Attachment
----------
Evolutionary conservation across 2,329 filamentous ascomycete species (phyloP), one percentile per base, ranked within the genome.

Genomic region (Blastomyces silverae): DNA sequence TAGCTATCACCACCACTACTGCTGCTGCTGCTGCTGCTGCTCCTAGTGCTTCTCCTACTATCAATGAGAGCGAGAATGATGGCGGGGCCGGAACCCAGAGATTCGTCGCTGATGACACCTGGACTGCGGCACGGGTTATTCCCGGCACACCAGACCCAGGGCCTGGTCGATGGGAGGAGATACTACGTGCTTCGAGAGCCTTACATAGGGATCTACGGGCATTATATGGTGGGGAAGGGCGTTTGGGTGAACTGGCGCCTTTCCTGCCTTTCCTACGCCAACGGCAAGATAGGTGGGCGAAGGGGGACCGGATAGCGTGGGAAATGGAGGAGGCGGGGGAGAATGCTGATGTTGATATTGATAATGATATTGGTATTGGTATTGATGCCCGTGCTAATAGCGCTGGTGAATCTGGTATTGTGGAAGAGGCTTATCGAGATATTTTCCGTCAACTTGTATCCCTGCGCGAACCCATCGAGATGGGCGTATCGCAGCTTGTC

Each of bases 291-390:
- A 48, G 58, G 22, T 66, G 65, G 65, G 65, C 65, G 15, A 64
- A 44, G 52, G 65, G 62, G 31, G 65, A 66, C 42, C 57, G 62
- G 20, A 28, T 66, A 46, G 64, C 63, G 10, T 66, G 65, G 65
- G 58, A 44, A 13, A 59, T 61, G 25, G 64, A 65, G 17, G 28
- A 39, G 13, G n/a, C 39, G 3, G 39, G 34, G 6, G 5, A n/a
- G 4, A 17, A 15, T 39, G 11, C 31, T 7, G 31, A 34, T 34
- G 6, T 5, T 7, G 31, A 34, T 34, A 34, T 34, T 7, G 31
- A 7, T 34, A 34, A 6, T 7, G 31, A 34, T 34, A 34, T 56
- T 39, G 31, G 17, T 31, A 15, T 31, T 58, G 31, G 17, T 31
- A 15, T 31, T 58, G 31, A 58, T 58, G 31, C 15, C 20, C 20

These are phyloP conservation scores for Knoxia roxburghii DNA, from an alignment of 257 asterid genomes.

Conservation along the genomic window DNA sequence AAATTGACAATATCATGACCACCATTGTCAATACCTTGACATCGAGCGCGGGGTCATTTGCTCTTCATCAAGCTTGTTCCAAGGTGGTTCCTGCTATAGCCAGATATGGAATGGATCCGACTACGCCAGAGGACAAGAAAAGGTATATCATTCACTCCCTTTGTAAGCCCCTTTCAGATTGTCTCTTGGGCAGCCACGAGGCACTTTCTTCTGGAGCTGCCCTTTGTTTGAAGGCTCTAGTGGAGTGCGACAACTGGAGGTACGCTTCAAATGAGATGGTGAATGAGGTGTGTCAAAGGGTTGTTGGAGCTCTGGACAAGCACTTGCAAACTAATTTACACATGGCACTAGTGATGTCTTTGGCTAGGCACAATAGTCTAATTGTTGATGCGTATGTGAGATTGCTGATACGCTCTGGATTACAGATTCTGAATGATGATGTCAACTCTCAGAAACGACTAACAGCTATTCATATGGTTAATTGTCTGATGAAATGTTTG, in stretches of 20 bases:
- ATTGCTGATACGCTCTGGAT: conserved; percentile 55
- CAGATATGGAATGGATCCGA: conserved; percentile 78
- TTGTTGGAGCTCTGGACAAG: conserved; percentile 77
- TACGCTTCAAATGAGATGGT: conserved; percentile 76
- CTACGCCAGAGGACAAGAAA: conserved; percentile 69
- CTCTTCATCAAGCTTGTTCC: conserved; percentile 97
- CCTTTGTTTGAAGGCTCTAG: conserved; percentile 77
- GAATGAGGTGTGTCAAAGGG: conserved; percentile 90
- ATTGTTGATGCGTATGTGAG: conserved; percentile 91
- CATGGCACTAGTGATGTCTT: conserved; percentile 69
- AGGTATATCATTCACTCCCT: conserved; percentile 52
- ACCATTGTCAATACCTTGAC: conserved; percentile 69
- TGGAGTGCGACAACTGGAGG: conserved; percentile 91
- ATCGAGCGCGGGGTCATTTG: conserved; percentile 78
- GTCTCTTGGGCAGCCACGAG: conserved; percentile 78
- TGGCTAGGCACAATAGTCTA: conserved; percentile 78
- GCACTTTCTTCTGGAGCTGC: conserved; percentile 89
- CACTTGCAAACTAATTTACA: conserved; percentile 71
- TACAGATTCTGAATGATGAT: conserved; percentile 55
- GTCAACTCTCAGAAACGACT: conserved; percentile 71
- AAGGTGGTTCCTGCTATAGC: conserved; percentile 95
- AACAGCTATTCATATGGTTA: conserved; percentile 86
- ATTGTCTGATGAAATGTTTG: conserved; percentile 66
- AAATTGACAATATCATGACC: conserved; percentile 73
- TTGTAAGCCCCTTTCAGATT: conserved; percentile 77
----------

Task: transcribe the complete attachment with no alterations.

Evolutionary conservation across 2,329 filamentous ascomycete species (phyloP), one percentile per base, ranked within the genome.

Genomic region (Blastomyces silverae): DNA sequence TAGCTATCACCACCACTACTGCTGCTGCTGCTGCTGCTGCTCCTAGTGCTTCTCCTACTATCAATGAGAGCGAGAATGATGGCGGGGCCGGAACCCAGAGATTCGTCGCTGATGACACCTGGACTGCGGCACGGGTTATTCCCGGCACACCAGACCCAGGGCCTGGTCGATGGGAGGAGATACTACGTGCTTCGAGAGCCTTACATAGGGATCTACGGGCATTATATGGTGGGGAAGGGCGTTTGGGTGAACTGGCGCCTTTCCTGCCTTTCCTACGCCAACGGCAAGATAGGTGGGCGAAGGGGGACCGGATAGCGTGGGAAATGGAGGAGGCGGGGGAGAATGCTGATGTTGATATTGATAATGATATTGGTATTGGTATTGATGCCCGTGCTAATAGCGCTGGTGAATCTGGTATTGTGGAAGAGGCTTATCGAGATATTTTCCGTCAACTTGTATCCCTGCGCGAACCCATCGAGATGGGCGTATCGCAGCTTGTC

Each of bases 291-390:
- A 48, G 58, G 22, T 66, G 65, G 65, G 65, C 65, G 15, A 64
- A 44, G 52, G 65, G 62, G 31, G 65, A 66, C 42, C 57, G 62
- G 20, A 28, T 66, A 46, G 64, C 63, G 10, T 66, G 65, G 65
- G 58, A 44, A 13, A 59, T 61, G 25, G 64, A 65, G 17, G 28
- A 39, G 13, G n/a, C 39, G 3, G 39, G 34, G 6, G 5, A n/a
- G 4, A 17, A 15, T 39, G 11, C 31, T 7, G 31, A 34, T 34
- G 6, T 5, T 7, G 31, A 34, T 34, A 34, T 34, T 7, G 31
- A 7, T 34, A 34, A 6, T 7, G 31, A 34, T 34, A 34, T 56
- T 39, G 31, G 17, T 31, A 15, T 31, T 58, G 31, G 17, T 31
- A 15, T 31, T 58, G 31, A 58, T 58, G 31, C 15, C 20, C 20

These are phyloP conservation scores for Knoxia roxburghii DNA, from an alignment of 257 asterid genomes.

Conservation along the genomic window DNA sequence AAATTGACAATATCATGACCACCATTGTCAATACCTTGACATCGAGCGCGGGGTCATTTGCTCTTCATCAAGCTTGTTCCAAGGTGGTTCCTGCTATAGCCAGATATGGAATGGATCCGACTACGCCAGAGGACAAGAAAAGGTATATCATTCACTCCCTTTGTAAGCCCCTTTCAGATTGTCTCTTGGGCAGCCACGAGGCACTTTCTTCTGGAGCTGCCCTTTGTTTGAAGGCTCTAGTGGAGTGCGACAACTGGAGGTACGCTTCAAATGAGATGGTGAATGAGGTGTGTCAAAGGGTTGTTGGAGCTCTGGACAAGCACTTGCAAACTAATTTACACATGGCACTAGTGATGTCTTTGGCTAGGCACAATAGTCTAATTGTTGATGCGTATGTGAGATTGCTGATACGCTCTGGATTACAGATTCTGAATGATGATGTCAACTCTCAGAAACGACTAACAGCTATTCATATGGTTAATTGTCTGATGAAATGTTTG, in stretches of 20 bases:
- ATTGCTGATACGCTCTGGAT: conserved; percentile 55
- CAGATATGGAATGGATCCGA: conserved; percentile 78
- TTGTTGGAGCTCTGGACAAG: conserved; percentile 77
- TACGCTTCAAATGAGATGGT: conserved; percentile 76
- CTACGCCAGAGGACAAGAAA: conserved; percentile 69
- CTCTTCATCAAGCTTGTTCC: conserved; percentile 97
- CCTTTGTTTGAAGGCTCTAG: conserved; percentile 77
- GAATGAGGTGTGTCAAAGGG: conserved; percentile 90
- ATTGTTGATGCGTATGTGAG: conserved; percentile 91
- CATGGCACTAGTGATGTCTT: conserved; percentile 69
- AGGTATATCATTCACTCCCT: conserved; percentile 52
- ACCATTGTCAATACCTTGAC: conserved; percentile 69
- TGGAGTGCGACAACTGGAGG: conserved; percentile 91
- ATCGAGCGCGGGGTCATTTG: conserved; percentile 78
- GTCTCTTGGGCAGCCACGAG: conserved; percentile 78
- TGGCTAGGCACAATAGTCTA: conserved; percentile 78
- GCACTTTCTTCTGGAGCTGC: conserved; percentile 89
- CACTTGCAAACTAATTTACA: conserved; percentile 71
- TACAGATTCTGAATGATGAT: conserved; percentile 55
- GTCAACTCTCAGAAACGACT: conserved; percentile 71
- AAGGTGGTTCCTGCTATAGC: conserved; percentile 95
- AACAGCTATTCATATGGTTA: conserved; percentile 86
- ATTGTCTGATGAAATGTTTG: conserved; percentile 66
- AAATTGACAATATCATGACC: conserved; percentile 73
- TTGTAAGCCCCTTTCAGATT: conserved; percentile 77